Universal Music uses star power for merger hearing
By Diane Bartz
WASHINGTON (Reuters) - Universal Music Group brought out big-name allies as it made its case on Thursday before U.S. lawmakers for its much-criticized deal to buy a chunk of rival EMI.
Irving Azoff, the executive chairman of Live Nation Entertainment, which faced its own regulatory rough ride in its controversial merger with Ticketmaster in 2010, told a congressional hearing that increased competition in digital music will make the mega-music merger less worrisome.
"With services like iTunes, CD Baby, Top Spin, Reverb Nation, Pro Tools, Facebook, Spotify - you name it - artists can do everything themselves on their own very professionally," he told the Senate Judiciary Committee's antitrust subcommittee.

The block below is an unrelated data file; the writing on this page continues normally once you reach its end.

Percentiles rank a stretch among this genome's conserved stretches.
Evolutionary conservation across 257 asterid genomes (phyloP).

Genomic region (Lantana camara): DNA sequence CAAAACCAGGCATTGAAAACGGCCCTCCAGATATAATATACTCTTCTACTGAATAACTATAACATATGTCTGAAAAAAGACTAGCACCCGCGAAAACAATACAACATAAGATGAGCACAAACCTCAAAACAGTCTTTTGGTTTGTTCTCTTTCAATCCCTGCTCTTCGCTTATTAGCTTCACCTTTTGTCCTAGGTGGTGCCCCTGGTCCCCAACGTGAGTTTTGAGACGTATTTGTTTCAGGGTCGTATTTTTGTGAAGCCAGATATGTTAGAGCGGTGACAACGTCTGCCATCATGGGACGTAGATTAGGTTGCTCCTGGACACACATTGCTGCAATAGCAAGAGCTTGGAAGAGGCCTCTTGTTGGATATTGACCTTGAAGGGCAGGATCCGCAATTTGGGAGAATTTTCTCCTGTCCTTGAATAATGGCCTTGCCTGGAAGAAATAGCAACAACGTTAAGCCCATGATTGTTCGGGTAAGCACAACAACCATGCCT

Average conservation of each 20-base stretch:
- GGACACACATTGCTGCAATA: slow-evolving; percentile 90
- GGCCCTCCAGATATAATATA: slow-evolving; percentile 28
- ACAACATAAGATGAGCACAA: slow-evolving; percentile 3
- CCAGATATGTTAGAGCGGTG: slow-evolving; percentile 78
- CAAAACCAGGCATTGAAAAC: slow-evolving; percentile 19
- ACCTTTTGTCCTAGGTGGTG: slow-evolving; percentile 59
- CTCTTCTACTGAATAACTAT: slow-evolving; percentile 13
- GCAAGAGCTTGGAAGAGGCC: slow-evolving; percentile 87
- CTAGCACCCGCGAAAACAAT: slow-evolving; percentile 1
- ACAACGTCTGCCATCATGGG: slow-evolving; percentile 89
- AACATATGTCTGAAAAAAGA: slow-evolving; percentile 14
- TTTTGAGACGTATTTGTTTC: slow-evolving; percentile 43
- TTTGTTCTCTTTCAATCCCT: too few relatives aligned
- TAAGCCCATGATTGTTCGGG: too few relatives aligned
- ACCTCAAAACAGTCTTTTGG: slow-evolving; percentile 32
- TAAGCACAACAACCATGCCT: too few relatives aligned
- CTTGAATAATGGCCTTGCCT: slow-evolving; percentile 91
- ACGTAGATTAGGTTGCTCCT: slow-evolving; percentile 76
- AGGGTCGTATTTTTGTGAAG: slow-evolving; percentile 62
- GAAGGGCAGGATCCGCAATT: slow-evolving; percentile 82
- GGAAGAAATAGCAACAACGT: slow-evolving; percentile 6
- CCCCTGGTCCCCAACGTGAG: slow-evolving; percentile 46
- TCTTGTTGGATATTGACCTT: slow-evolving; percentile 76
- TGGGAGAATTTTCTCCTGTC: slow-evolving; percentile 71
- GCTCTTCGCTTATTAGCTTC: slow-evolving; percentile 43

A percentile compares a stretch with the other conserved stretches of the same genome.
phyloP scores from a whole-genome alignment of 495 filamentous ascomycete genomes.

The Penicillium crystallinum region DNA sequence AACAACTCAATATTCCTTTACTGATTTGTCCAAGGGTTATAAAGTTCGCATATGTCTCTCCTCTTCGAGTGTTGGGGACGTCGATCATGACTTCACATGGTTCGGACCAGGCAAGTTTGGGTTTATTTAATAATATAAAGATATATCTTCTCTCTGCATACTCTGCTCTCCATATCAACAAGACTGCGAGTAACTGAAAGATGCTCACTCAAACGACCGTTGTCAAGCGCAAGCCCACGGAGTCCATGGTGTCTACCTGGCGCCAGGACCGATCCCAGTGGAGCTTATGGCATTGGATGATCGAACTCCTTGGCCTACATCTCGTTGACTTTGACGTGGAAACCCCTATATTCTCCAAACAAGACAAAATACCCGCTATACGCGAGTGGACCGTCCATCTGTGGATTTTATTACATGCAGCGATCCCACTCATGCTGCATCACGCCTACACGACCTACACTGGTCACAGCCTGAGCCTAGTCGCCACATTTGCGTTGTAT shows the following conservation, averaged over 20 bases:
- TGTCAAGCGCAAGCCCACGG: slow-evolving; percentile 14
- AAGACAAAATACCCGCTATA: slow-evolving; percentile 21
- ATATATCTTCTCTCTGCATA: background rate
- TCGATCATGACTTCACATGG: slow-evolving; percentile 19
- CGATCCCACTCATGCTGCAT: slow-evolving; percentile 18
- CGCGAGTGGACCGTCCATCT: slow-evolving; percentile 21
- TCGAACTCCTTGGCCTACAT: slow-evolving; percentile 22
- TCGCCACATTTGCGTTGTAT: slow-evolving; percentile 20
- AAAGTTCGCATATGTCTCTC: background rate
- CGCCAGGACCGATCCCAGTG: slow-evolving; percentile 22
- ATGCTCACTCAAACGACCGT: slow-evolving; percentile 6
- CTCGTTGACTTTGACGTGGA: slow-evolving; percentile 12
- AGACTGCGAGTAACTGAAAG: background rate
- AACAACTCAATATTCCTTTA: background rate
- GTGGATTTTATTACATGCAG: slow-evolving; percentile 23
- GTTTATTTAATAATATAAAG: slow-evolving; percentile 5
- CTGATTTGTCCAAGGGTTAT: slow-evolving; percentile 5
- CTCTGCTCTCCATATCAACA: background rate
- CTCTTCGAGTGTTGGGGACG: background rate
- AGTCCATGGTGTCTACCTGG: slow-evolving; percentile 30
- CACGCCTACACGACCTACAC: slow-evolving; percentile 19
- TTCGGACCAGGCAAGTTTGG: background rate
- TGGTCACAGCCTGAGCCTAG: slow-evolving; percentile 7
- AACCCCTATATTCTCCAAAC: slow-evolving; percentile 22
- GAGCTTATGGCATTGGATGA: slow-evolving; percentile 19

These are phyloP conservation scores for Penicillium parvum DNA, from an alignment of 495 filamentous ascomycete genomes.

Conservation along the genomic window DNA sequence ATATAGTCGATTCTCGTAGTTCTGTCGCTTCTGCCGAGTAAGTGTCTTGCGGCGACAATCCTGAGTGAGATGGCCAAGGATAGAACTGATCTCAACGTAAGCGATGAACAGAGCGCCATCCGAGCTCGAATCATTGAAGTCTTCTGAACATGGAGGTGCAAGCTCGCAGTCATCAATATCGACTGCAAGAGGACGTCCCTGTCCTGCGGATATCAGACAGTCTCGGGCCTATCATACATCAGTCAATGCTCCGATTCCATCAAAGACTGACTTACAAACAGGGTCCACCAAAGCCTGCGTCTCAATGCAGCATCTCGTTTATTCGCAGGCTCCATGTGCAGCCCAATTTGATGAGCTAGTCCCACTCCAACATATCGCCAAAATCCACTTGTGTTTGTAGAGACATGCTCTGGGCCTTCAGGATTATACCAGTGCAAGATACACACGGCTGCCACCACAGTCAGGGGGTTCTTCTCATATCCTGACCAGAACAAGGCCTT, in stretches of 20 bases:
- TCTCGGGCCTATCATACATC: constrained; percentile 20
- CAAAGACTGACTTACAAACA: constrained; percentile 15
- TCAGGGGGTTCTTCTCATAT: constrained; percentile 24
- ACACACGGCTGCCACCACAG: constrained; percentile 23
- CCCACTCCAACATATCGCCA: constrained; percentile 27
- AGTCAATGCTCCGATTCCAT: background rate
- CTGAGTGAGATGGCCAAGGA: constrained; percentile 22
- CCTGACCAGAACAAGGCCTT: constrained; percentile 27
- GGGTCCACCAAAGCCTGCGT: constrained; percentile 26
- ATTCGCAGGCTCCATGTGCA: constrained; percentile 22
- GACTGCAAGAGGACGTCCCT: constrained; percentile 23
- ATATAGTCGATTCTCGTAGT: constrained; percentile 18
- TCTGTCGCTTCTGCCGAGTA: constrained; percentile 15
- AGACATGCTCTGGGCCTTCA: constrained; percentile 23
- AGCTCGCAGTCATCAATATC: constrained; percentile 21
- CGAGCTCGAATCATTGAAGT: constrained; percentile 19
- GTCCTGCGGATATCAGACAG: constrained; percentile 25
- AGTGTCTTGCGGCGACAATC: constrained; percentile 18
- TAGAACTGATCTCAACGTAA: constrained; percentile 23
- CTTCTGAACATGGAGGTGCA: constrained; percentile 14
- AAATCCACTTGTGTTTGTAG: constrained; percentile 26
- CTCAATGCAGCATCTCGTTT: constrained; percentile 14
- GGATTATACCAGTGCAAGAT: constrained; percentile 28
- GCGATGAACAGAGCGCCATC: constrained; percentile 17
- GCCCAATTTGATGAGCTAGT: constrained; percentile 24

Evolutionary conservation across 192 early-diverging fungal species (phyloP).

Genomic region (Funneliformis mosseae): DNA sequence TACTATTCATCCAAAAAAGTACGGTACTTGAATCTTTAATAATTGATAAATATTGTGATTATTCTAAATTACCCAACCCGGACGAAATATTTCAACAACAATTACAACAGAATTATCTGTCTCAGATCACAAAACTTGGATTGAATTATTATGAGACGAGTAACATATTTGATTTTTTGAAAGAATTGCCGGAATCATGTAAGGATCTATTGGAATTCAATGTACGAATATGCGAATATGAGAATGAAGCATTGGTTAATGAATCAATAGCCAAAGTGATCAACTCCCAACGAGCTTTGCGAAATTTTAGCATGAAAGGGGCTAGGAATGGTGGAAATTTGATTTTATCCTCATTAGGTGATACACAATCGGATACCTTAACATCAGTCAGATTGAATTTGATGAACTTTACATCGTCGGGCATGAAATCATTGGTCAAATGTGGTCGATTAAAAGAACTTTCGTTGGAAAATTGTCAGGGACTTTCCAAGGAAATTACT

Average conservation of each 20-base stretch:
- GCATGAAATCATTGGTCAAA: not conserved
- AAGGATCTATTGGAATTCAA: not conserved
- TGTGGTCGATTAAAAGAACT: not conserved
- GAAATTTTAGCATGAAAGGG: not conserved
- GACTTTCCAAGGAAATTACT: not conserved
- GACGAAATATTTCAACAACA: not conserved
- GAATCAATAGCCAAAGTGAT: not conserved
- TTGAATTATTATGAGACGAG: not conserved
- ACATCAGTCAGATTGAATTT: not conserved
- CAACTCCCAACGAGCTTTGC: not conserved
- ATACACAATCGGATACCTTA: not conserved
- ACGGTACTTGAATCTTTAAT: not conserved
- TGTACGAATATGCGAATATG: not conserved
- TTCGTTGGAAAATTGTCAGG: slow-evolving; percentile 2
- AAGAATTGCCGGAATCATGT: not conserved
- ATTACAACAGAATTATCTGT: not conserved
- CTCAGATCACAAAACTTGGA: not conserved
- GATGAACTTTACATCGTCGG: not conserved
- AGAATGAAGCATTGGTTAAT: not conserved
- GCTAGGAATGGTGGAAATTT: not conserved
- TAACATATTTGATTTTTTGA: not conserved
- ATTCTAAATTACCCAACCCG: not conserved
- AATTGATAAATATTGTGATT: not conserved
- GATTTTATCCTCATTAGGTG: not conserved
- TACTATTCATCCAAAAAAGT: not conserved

Live Nation and Universal have a partnership to promote musicians and ticket sales.
Universal, owned by Paris-based Vivendi SA, also used its in-house star power to woo lawmakers, getting multiple artists including Mary J. Blige and Peter Frampton to write letters urging support for the transaction.
Lawmakers do not have any formal bearing on the Federal Trade Commission's review of the deal, but they do have the ability to shape public opinion.
Universal, with stars like U2 and Rihanna on its roster, said in November that it would buy EMI's recorded music catalog from Citigroup for $1.9 billion. Sony Corp is buying the other portion, EMI Music Publishing.
The companies have argued that they are weakened giants worn down by the forces of big retailers and piracy which have pressured the price of CDs and digital downloads. Industry revenue fell from about $13 billion in 2002 to $6.5 billion last year. Continued...